Analysis of the dissected tissues and collected blood revealed that some tissues did indeed respond to the anti-inflammatory effects of (R)-DOI. Consistent with our examination of aortic smooth muscle cells in vitro, we observed a trend that became significant at the 0.3 mg/kg dose for partial to complete blockade of proinflammatory marker gene expression induced by TNF-α in the aortic arch. The aortic arch has long been recognized as key vascular tissue affected by inflammation that ultimately leads to atherosclerosis [17]. Examination of blood plasma for a panel of circulating cytokines showed that there was a dose-dependent trend that became significant for blockade of TNF-α induced levels of IL-6, where the blockade was complete at 0.3 mg/kg (R)-DOI. It is not possible for us at this point to determine the site of action for blockade of IL-6 synthesis and release, but it is may be related to components of the vasculature, which are known to produce IL-6 like vascular smooth muscle cells. TNF-α mediated inflammation in vascular smooth muscle cells, as well as macrophages and endothelial cells, is believed to be a major mechanism underlying the pathophysiology of atherosclerosis [18], [19]. Additionally, 5-HT2A receptors and TNF-α receptors are known to be expressed in immune related cells, and there may be a contribution from action at these cells contributing towards the overall observed effect of (R)-DOI. We show in Figure 1 that the highest dose of (R)-DOI (0.3 mg/kg) significantly and completely blocks TNF-α-induced Mcp-1, IL-1b, and Cx3cl1 in the aortic arch. These correspond to proteins linked to the inflammation that leads to the development of atherosclerotic plaques [20]. For example, lack of IL-1b has been shown to reduce the severity of atherosclerotic plaques in ApoE deficient mice as well as reduce Icam-1, Vcam-1, and Mcp-1 gene production [21]. Because TNF-α-induced expression of multiple pro-inflammatory genes is significantly blocked by (R)-DOI in whole aortic arch, 5-HT2A receptor activation may be an effective approach to develop novel therapeutics for atherosclerosis. Importantly, therapeutic levels of this drug are far below those predicted to produce unwanted behavioral or other physiological effects.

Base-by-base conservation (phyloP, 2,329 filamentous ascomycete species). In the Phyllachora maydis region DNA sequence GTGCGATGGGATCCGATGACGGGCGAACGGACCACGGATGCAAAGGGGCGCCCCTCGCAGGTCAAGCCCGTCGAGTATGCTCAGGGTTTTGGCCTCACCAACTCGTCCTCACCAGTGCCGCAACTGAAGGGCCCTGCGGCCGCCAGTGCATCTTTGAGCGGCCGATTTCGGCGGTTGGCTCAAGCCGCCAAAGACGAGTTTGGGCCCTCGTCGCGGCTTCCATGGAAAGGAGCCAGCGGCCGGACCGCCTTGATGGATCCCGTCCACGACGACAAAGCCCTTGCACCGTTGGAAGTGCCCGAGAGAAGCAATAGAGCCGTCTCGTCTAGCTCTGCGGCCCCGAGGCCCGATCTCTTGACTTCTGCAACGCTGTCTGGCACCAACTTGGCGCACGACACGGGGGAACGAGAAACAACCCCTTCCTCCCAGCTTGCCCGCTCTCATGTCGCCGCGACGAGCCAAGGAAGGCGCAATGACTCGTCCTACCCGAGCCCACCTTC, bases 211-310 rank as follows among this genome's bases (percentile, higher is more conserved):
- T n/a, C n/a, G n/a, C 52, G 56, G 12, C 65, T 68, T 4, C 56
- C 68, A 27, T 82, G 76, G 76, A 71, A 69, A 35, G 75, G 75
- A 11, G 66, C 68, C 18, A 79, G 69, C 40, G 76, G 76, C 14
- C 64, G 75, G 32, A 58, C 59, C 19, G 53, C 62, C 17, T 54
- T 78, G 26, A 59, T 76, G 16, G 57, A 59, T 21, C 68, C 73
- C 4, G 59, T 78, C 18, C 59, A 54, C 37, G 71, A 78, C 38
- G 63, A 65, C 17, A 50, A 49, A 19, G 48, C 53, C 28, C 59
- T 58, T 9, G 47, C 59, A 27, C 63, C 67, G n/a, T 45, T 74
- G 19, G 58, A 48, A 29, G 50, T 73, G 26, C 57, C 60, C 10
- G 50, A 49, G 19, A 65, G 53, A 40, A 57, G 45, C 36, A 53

In the small intestine we observed super-potent anti-inflammatory effects of (R)-DOI. The lowest dose of (R)-DOI, 0.01 mg/kg, consistently produced a maximal effect that was equivalent to the highest dose of drug, which for some markers meant complete blockade of the effects of TNF-α. Interestingly, no anti-inflammatory response to (R)-DOI was observed in the descending colon. Serotonin was identified in the gut before its role as a neurotransmitter was established, and has a long history of study in this tissue. Indeed, the vast majority of serotonin in the body is released from enterochromaffin cells within the intestinal mucosa of the gut, where it performs a number of functions [5], [22]. Serotonin is also synthesized and utilized in the enteric nervous system to regulate physiological processes [23]. Significantly, serotonin in the gut has been linked to inflammatory bowel disorders (reviewed in: [24][27]), although the exact nature of the role serotonin plays in these disorders remains largely unknown. There is some evidence that 5-HT2A receptor function is involved in Irritable Bowel Syndrome, as it has been reported that certain gene polymorphisms are associated with an increased risk [28]. It is believed that inflammatory cytokines like TNF-α play a major role in the pathophysiology of inflammatory bowel diseases, and antibodies directed at either TNF-α or its receptor have proven to be effective therapies (reviewed in: [29][31]). Our results showing extremely potent blockade of multiple proinflammatory marker gene expression induced by TNF-α with (R)-DOI in the small intestine suggest that 5-HT2A receptor agonism may be an effective novel small molecule therapeutic strategy to treat inflammatory bowel disorders.